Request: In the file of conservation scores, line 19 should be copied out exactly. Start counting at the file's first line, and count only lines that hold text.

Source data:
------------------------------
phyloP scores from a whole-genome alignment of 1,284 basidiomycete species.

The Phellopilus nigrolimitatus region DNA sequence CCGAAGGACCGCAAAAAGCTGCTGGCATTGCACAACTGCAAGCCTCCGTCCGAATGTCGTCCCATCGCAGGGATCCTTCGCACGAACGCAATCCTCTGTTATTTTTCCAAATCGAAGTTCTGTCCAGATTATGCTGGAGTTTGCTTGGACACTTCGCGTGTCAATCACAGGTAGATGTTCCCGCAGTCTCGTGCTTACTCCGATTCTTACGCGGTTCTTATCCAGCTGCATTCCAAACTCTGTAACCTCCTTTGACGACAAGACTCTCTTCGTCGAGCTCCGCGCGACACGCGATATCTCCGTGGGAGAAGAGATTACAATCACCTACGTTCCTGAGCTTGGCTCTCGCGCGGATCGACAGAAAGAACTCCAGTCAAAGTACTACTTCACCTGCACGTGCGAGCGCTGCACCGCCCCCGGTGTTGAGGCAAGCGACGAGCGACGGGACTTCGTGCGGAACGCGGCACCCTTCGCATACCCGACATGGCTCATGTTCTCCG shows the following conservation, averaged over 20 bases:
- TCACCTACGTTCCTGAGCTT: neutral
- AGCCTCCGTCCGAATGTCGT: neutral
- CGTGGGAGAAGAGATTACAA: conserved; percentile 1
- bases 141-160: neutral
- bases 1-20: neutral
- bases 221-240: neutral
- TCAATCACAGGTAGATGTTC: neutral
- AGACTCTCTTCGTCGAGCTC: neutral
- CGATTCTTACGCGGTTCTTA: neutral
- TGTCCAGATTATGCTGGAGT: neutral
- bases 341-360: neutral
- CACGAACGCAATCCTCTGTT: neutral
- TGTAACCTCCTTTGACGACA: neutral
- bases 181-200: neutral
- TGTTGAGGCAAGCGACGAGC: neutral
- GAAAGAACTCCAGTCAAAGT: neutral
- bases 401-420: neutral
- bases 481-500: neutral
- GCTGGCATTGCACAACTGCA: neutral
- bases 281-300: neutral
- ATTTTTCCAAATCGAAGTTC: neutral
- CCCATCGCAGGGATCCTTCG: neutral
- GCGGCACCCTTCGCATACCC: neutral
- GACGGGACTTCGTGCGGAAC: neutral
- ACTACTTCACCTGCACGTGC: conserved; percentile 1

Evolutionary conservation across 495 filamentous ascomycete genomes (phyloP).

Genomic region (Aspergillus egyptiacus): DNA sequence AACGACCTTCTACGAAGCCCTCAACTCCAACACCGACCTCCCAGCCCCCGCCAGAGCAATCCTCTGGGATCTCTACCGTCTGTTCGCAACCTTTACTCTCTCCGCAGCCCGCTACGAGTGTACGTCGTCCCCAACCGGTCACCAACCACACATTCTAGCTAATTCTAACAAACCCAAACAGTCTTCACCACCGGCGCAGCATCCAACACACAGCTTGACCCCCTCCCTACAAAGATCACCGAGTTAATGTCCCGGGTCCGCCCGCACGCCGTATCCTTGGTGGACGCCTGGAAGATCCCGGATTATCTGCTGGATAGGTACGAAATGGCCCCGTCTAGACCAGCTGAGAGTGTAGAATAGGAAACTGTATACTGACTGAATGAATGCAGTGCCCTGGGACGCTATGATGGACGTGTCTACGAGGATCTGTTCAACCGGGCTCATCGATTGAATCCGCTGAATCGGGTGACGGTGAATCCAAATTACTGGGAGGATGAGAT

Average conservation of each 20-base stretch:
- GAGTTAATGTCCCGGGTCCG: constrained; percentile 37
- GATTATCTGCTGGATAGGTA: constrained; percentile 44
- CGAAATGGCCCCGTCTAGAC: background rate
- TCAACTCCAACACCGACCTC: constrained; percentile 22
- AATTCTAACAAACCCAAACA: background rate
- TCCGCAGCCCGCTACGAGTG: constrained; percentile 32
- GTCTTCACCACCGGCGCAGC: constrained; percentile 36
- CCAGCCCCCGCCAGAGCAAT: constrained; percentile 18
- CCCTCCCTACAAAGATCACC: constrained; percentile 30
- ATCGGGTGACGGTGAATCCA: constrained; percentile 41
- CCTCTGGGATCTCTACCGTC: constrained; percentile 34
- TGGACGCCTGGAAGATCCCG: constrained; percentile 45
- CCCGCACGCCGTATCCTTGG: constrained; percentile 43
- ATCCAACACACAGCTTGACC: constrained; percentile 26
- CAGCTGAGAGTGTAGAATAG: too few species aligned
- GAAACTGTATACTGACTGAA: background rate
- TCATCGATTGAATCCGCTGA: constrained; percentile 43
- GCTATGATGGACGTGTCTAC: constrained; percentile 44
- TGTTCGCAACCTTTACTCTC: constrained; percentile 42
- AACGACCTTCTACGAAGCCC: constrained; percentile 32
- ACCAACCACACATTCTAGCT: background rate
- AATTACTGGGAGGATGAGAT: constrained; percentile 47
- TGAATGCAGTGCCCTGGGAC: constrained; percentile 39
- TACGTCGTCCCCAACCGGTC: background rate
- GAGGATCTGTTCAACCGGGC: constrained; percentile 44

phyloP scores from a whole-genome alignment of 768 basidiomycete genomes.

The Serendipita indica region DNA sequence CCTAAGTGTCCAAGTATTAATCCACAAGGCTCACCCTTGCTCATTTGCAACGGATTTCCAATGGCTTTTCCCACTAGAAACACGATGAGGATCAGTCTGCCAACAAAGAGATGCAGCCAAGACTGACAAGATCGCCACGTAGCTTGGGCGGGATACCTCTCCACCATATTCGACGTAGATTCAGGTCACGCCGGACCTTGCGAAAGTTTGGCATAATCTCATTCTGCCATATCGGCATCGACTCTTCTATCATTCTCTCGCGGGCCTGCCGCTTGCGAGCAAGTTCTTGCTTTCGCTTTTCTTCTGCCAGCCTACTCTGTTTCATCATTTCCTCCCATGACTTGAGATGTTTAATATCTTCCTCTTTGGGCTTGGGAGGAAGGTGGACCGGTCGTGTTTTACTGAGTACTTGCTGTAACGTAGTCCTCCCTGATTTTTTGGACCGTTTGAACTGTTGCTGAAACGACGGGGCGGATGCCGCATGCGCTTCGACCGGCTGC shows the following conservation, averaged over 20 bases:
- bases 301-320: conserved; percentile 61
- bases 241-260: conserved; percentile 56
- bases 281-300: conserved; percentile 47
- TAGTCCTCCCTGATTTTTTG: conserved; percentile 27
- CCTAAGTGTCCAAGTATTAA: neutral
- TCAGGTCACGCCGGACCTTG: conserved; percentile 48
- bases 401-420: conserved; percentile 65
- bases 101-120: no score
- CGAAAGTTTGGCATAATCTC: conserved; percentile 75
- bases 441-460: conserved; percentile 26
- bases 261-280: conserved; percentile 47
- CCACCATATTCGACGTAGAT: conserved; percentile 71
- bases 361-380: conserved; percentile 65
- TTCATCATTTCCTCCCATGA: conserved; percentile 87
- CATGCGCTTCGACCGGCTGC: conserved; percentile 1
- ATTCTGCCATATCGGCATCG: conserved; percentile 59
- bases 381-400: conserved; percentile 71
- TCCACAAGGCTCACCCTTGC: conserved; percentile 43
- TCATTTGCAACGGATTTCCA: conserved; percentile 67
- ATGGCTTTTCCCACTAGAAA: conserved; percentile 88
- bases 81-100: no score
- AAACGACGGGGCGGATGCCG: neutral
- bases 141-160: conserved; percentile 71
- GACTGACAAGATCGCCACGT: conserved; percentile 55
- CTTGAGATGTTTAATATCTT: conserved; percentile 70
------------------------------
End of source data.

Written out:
- bases 401-420: neutral